BSP AND PRIVATE ANALYSTS ON JAPAN’S STIMULUS MEASURES:

‘Disappointing’ BOJ move may benefit PH

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Emerging markets like the Philippines could take advantage of investors’ risk appetite whetted by the “disappointing” Bank of Japan (BOJ) economic stimulus package and the US freeze on interest rates. But they must be alert to deal with any policy divergence near term by these two major economies, central bank and private analysts said.

The Philippines must closely monitor in which direction the economic indicators would take the US Fed rates and “see how the Fed and BOJ may be diverging,” an analyst from the Bank of the Philippine Islands (BPI) said.

The BOJ on Friday announced a higher exchange-traded fund purchases target of 6 trillion yen ($58 billion), as well as an increase in its dollar-lending program to $24 billion.

However, contrary to expectations, it decided to keep its base money target at 80 trillion yen.


“There seems to be some difference in the magnitude of fiscal and monetary stimuli. While there was massive fiscal stimulus announced by the Japanese government, there was relative modesty in monetary stimulus based on market perception,” Bangko Sentral ng Pilipinas Deputy Governor Diwa Guinigundo said in a text message.

Guinigundo said that all in all, the BSP is looking at possibly historic lows in interest rates in Japan, and the country’s monetary authorities would expect that capital flows might ensue in favor of emerging markets, including the Philippines.

“That could bring about renewed volatility in financial markets, potentially resulting in a peso appreciation and a higher level of domestic liquidity,” he said.

On the other hand, he said, should such public stimuli lead to a better economic outlook in Japan, that could encourage more exports from the Philippines and investments here from Japan.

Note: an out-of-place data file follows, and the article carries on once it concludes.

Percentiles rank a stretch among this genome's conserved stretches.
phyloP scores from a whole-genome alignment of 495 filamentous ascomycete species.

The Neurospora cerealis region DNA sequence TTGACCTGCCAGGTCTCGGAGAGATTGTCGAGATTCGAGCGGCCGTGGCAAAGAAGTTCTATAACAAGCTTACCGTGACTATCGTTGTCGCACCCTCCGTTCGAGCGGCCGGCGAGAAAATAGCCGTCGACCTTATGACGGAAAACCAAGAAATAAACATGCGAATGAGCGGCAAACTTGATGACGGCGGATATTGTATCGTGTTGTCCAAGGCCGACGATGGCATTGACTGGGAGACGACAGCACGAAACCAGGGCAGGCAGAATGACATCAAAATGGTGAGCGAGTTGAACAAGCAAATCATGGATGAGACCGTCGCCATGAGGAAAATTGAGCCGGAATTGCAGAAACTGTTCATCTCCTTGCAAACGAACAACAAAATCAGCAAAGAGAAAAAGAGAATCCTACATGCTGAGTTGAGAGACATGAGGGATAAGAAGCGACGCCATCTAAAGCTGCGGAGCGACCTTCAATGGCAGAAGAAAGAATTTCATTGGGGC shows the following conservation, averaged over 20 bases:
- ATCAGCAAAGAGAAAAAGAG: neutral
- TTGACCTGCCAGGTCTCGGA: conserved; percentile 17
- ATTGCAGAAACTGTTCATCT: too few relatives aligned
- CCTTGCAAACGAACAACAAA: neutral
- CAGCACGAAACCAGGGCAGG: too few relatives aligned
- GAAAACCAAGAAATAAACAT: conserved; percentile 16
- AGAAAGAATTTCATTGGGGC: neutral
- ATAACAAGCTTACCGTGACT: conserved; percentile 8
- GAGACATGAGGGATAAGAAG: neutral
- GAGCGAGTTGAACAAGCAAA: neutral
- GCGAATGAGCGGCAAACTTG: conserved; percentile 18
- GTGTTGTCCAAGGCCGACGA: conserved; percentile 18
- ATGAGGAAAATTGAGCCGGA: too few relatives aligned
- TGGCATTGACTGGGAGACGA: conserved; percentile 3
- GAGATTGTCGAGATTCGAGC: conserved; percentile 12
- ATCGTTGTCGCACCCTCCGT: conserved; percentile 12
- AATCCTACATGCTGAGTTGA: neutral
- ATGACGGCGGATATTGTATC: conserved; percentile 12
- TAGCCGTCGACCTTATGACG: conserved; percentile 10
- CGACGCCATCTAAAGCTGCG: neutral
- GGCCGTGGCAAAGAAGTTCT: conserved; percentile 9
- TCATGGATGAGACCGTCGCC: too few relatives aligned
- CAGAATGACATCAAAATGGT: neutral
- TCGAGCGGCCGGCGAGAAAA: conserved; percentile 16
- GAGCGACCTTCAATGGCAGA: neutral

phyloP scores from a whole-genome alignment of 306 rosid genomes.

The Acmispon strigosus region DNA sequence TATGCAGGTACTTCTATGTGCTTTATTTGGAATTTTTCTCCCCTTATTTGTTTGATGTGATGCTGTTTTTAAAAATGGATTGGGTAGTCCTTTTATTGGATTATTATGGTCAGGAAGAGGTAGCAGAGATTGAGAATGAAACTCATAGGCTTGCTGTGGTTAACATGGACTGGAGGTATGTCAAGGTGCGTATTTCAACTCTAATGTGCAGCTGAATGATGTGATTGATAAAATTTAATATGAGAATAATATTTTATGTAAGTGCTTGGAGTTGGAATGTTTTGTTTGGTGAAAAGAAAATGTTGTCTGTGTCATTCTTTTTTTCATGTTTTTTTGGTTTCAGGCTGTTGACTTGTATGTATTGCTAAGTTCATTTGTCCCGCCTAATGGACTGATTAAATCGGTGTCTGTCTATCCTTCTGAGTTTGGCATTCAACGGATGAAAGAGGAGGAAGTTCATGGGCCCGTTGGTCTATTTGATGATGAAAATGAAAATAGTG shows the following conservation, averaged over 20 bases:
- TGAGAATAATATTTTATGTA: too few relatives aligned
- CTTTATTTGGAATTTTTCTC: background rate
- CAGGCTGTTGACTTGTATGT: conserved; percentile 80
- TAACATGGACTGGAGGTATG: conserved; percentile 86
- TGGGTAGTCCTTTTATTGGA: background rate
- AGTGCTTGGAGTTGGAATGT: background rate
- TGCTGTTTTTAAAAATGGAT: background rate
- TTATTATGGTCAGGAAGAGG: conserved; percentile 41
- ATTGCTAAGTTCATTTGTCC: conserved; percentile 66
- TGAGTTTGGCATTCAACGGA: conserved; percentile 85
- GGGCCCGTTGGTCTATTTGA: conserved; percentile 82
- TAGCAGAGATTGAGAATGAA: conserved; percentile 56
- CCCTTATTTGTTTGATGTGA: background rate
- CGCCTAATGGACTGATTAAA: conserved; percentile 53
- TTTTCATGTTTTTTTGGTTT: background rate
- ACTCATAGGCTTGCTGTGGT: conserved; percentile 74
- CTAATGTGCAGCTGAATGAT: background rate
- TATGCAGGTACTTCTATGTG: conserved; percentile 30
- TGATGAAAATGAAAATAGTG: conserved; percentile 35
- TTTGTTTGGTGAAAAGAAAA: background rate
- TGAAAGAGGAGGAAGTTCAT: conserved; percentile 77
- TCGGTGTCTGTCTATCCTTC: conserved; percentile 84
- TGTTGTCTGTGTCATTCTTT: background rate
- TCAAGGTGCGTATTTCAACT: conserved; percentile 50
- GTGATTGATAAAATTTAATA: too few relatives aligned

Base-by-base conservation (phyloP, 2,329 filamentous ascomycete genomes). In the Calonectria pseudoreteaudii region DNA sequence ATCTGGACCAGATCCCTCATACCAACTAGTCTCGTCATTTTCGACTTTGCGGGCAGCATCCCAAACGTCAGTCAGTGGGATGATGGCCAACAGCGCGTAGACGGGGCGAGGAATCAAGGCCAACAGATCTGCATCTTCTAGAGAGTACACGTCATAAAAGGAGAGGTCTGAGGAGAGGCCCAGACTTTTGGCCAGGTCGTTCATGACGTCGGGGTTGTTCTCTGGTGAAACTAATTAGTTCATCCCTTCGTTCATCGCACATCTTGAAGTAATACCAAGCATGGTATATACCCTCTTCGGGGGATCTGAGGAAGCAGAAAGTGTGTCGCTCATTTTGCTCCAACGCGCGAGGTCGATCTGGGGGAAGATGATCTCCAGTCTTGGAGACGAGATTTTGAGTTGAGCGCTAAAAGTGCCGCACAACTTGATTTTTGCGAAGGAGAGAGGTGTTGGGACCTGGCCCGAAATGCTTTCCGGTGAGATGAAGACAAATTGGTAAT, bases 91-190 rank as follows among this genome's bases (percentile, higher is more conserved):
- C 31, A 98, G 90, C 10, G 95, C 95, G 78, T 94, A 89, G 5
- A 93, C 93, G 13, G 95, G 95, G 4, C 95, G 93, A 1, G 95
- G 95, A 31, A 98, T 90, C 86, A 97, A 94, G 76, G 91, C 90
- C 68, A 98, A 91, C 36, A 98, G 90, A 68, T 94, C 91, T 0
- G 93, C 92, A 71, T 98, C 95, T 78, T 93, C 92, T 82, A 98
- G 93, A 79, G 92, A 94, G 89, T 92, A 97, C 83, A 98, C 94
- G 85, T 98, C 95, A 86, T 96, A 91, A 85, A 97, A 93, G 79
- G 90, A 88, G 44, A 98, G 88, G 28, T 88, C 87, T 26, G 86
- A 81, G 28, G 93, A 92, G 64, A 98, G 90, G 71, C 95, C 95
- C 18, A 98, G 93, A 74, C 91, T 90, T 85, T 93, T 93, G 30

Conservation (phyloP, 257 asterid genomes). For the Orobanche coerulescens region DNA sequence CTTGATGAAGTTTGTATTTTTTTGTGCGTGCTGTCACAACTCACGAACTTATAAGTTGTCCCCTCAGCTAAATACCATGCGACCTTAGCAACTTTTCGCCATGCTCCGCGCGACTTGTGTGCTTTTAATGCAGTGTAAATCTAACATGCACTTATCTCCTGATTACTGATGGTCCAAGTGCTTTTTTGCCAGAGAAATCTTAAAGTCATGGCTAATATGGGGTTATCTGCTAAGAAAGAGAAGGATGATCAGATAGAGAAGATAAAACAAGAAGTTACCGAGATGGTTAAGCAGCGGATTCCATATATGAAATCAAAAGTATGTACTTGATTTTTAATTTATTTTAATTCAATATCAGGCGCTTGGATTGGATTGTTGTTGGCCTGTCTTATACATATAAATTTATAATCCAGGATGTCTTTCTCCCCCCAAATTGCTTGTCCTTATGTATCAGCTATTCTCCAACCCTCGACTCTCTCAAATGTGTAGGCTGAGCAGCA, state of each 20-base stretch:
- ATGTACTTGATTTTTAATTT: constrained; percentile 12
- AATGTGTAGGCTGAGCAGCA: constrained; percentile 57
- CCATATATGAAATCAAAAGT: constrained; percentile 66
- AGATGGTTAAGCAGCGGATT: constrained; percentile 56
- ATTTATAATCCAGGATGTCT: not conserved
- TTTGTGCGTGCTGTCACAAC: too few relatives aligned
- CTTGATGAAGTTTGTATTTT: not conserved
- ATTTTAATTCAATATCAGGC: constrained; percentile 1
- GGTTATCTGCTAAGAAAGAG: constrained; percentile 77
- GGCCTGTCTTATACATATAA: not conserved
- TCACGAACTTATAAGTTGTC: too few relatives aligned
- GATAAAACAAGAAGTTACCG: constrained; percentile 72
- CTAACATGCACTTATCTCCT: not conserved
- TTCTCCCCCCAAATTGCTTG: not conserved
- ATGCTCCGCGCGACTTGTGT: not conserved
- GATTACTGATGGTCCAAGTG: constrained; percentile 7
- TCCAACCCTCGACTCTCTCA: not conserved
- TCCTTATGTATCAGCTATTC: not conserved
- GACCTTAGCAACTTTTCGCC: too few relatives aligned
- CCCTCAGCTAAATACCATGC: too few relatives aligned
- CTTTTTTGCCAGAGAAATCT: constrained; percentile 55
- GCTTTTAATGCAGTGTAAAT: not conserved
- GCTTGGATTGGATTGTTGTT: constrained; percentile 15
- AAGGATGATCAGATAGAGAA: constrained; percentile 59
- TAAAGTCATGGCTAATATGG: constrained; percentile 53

“Truly, we are seeing more balls in the air . . . ,” he said.

Sharing this view, an economist from ING Bank Manila said the Philippine should still benefit from the positive impact of the stimulus to the Japanese economy.

“While the monetary policy decision by BOJ disappointed, the government’s substantial fiscal stimulus, (which is additional spending of 28 trillion yen), would be able to provide some support to the Japanese economy,” Joey Cuyegkeng, senior economist at ING Bank Manila said in an e-mail to The Manila Times.

“If this is effective in boosting Japan’s economy, then risk assets such as emerging markets (including the Philippines) should benefit,” he added.

Meanwhile, a Bank of the Philippine Islands (BPI) economist said what BOJ has implemented is a “token stimulus,” instead of the expected “helicopter money.”

“Well I was wrong, the BOJ disappointed with only token stimulus,” said Nicholas Antonio Mapa, BPI associate economist, in an e-mail to The Times.

Mapa earlier said, “Although enacting the “’traditional’ means of helicopter money are deemed unconstitutional, a tweak to BOJ’s current quantitative easing program via availability to purchase perpetual bonds would get that chopper off the ground.”

With the BOJ’s decision to keep its stimulus program at current levels, he said, the Philippines will have to see how strong the data is from the US going forward and “see how the Fed and BOJ may be diverging.”

“For now, we may see more risk-on sentiment as the Fed looks to be on hold for a few months, while the BOJ may eventually need to ease monetary policy further,” Mapa said.

The Fed on Wednesday (Thursday in Manila) left key interest rates untouched but acknowledged improved economic performance. Their improving view on economic conditions left open the possibility of an increase in the benchmark federal funds rate, currently at 0.25-0.50 percent, by December.

Putting behind the surprise sharp downturn in job creation in May that had raised worries about the economy, the Federal Open Market Committee (FOMC) which sets the monetary policy, said employment and economic growth had grown moderately since their mid-June meeting.

They also appeared to see less threat to US growth from Britain’s vote to leave the European Union, which took place a week after the last FOMC meeting.

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